Re: [OAUTH-WG] [apps-discuss] Apps Area review of draft-ietf-oauth-v2-threatmodel-01

John Bradley <> Tue, 24 January 2012 20:18 UTC

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From: John Bradley <>
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Date: Tue, 24 Jan 2012 17:18:28 -0300
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To: Michael Thomas <>
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Subject: Re: [OAUTH-WG] [apps-discuss] Apps Area review of draft-ietf-oauth-v2-threatmodel-01
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The advice needs to be actionable.

A similar issue exists with openID.  Good RP don't use the popup login in a frameless window.  We want the user to be able to see where they are logging in.

The idea being that wen a bad RP redirects the user to a phishing site in a frameless window to collect there credentials they will notice.

This may be wishful thinking based on user behaviour, however having good RP exhibit proper behaviour and train users is better than nothing.

In the OAuth case training users to never enter credentials into a embedded web view needs the good people's help.

Perhaps a better explanation of what behaviour we are trying to teach users is needed.

If the counter argument is that a phisher can generate a experience indistinguishable from a legitimate "Trusted" browser, then the advice is probably not actionable.

The real action is training users to detect phishing.  There is no real technological protection from people installing native clients that are phishing them.

John B.

On 2012-01-24, at 4:05 PM, Michael Thomas wrote:

> On 01/24/2012 05:57 AM, Justin Richer wrote:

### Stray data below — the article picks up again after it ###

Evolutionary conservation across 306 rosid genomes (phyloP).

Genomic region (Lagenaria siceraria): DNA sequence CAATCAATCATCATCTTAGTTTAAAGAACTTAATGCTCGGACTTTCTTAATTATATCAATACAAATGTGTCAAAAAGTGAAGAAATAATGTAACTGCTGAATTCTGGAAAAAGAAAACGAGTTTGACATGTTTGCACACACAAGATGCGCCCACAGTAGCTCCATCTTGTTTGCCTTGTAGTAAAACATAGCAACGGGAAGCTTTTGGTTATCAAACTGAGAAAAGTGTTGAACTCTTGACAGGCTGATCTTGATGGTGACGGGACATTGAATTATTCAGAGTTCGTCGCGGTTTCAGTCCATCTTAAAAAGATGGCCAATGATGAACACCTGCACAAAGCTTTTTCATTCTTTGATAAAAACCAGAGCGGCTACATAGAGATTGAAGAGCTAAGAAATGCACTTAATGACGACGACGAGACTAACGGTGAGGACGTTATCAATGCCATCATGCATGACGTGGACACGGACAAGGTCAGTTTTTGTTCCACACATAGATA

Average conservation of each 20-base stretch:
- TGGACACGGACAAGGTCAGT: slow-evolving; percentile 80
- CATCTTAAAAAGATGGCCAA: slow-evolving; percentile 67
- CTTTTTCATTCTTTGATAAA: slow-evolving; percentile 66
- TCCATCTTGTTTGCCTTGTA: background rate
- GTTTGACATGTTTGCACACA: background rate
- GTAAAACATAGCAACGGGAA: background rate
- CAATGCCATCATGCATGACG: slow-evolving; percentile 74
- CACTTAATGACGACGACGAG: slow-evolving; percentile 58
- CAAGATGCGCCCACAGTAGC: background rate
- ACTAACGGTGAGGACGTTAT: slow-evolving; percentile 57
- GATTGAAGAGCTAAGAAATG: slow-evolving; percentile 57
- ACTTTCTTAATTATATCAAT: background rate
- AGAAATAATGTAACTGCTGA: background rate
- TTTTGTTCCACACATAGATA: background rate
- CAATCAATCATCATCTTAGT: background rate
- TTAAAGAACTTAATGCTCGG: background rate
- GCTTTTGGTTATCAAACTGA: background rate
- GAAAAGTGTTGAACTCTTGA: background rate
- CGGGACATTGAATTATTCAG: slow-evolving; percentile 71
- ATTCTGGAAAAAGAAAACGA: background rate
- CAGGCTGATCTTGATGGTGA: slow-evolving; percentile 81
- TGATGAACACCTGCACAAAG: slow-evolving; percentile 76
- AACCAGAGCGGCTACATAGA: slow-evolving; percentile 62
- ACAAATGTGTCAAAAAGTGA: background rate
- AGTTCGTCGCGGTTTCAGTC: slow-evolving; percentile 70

>> Keep in mind that a major purpose of this document is to encourage best practices by well-meaning developers. We want to make it clear for people who want to do the right thing what the right thing to do is. No document in the world will make ill-meaning developers do the right thing.
> That what BCP's are for. A threat document is supposed to outline threats
> and what good guys can do to mitigate them. Telling bad guys to be good
> is completely useless.
> Mike
>> -- Justin
>> On 01/23/2012 07:17 PM, Michael Thomas wrote:
>>> On 01/23/2012 01:47 PM, S Moonesamy wrote:
>>>> Minor Issues:
>>>> 2nd bullet.  The explanation of why this wouldn't work for
>>>> native clients wasn't comprehensible to me.  I'm suspicious of any
>>>> such claims because I can emulate most things a browser can do in a
>>>> mobile client.  Perhaps this would be obvious to someone who is an
>>>> OAuth2 implementor.
>>> Actually I'd say that it is *not* obvious because I joined the working
>>> group mailing list as an oauth deployer who had precisely questions
>>> along these lines expecting that I was *wrong* in worrying about this
>>> attack.
>>> I'd also say in this section and others like it dealing with native apps
>>> that saying:
>>>   " Assumption: It is not the task of the authorization server to protect the end-user's
>>>    device from  malicious software"
>>> Is wrong headed. It's not the authorization server's task to protect the end user,
>>> but the authorization server *surely* has an interest in protecting *itself* from
>>> rogue clients. An attack by a malicious client is an attack against the end user
>>> *and* the authorization server.
>>>> I think where it says "iFrame" it might mean "WebView", i.e. a
>>>> Web Browser control embedded in the native app.  If that's not what it
>>>> means, I don't understand what it's saying.  If this is true, then the
>>>> second bullet point is probably wrong.
>>> I agree, and don't think the first bullet makes any sense either:
>>>   "Native applications SHOULD use external browsers instead of
>>>    embedding browsers in an iFrame when requesting end-user authorization"
>>> Who exactly is the attacker here? If it's the native app itself, then
>>> this isn't a countermeasure at all because the rogue client will ignore
>>> this SHOULD. If it's not the native app, then what is the an external
>>> browser doing that an embedded browser cannot?
>>> I don't understand the third bullet in this one either, but if only works
>>> in older browsers it's probably not worth mentioning.
>>> Mike
>>> _______________________________________________
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